“Nicotine addiction is real and it involves both physical and behavioral factors. When you understand both of those aspects, your chances of success are higher,” says Dr. Todorov.

R is for Reasons

To identify your top reasons for quitting, compare the pros and cons of tobacco use.

For example, pros could be anything from my risk of heart disease and cancer will decrease to saving money and finally taking that trip you always wanted.

“Common cons I have heard are I am afraid that I will fail to quit again, I will lose my friends who smoke and smoking helps me relax,” says Dr. Todorov.

T is for a Tobacco-free life

Set a quit date and then commit to living without tobacco.

“Typically, ex-smokers remember the good times when they used to smoke,” says Dr. Todorov. “Instead, look to the future and stop thinking of smoking as an option.”

Find your reason for quitting, surround yourself with people who are supportive of your decision, talk to your doctor about available programs in your area, set up a quit date and start your tobacco-free life journey.


Learn more about our editorial process.

Related Articles

close up of arm with nicotine patch on it
January 3, 2024/Lung
How (and Why) to Quit Dipping for Good

Nicotine replacement products and relaxation techniques can help you ditch the dip

man taking a dip of chewing tobacco or snuff
January 17, 2021/Ear, Nose & Throat
Tobacco: No Healthy Alternative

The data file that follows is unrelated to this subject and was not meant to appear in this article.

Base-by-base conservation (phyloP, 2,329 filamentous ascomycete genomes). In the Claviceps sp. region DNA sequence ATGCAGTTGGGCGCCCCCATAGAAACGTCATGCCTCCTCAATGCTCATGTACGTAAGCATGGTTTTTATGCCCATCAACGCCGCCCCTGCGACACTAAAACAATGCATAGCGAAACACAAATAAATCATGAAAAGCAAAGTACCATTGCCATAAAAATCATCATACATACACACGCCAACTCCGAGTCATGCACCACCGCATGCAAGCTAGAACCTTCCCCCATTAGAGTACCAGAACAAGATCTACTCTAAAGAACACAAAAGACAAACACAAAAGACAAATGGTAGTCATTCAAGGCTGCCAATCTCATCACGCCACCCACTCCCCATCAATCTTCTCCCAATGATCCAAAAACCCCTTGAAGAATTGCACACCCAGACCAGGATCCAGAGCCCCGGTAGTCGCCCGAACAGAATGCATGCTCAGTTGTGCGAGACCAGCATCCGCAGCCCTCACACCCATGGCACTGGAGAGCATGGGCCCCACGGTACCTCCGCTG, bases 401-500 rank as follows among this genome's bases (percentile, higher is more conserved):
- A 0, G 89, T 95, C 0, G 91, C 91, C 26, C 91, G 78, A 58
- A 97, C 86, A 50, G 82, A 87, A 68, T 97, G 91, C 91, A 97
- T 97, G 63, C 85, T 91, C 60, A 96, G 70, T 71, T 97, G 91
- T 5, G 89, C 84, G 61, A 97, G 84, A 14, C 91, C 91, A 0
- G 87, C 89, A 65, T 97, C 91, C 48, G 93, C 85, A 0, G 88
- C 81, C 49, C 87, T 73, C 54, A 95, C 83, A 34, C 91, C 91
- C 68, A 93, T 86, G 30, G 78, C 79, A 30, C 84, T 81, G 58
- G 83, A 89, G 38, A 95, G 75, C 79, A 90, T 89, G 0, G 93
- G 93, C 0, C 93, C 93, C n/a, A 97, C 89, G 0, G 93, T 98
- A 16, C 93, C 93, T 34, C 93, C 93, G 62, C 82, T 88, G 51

When it comes to tobacco use, there is no such thing as ‘safe’

Yogurt, granola, fruit parfatis, with fruit on cutting boards
April 26, 2024/Lung
What To Eat When You Have COPD

A change in diet won’t cure COPD — but getting to or maintaining a healthy weight will help

male sitting on couch using inhaler and holding chest
January 9, 2024/Lung
Understanding the Difference Between Asthma and COPD

Both conditions have similar symptoms, but different causes and treatments

female with hand on chest holding inhaler in other hand, with of breathlessness float in background
January 4, 2024/Lung
Preventing COPD Exacerbations and Flare-Ups

You can reduce your chances of a flare-up by quitting smoking, avoiding respiratory infections and following your doctor’s orders

lit cigarette floating in black background
January 2, 2024/Lung
WARNING: Even Light Smoking Affects Respiratory Health

Even only a couple cigarettes a day can lead to potentially deadly lung diseases like COPD and emphysema

older male patient speaking with doctor holding tablet in office
December 21, 2023/Lung
What’s My Risk of Lung Cancer After I Quit Smoking?

Your risk goes down once you quit, but you may still need a lung cancer screening

close up of a person with oxygen supply in nose
December 19, 2023/Lung
Have COPD? Exercise Can Help Keep You Out of the Hospital

Get improved quality of life and breathe better

Trending Topics

Person in yellow tshirt and blue jeans relaxing on green couch in living room reading texts on their phone.
Here’s How Many Calories You Naturally Burn in a Day

Your metabolism may torch 1,300 to 2,000 calories daily with no activity

woman snacking on raisins and nuts
52 Foods High In Iron

Pump up your iron intake with foods like tuna, tofu and turkey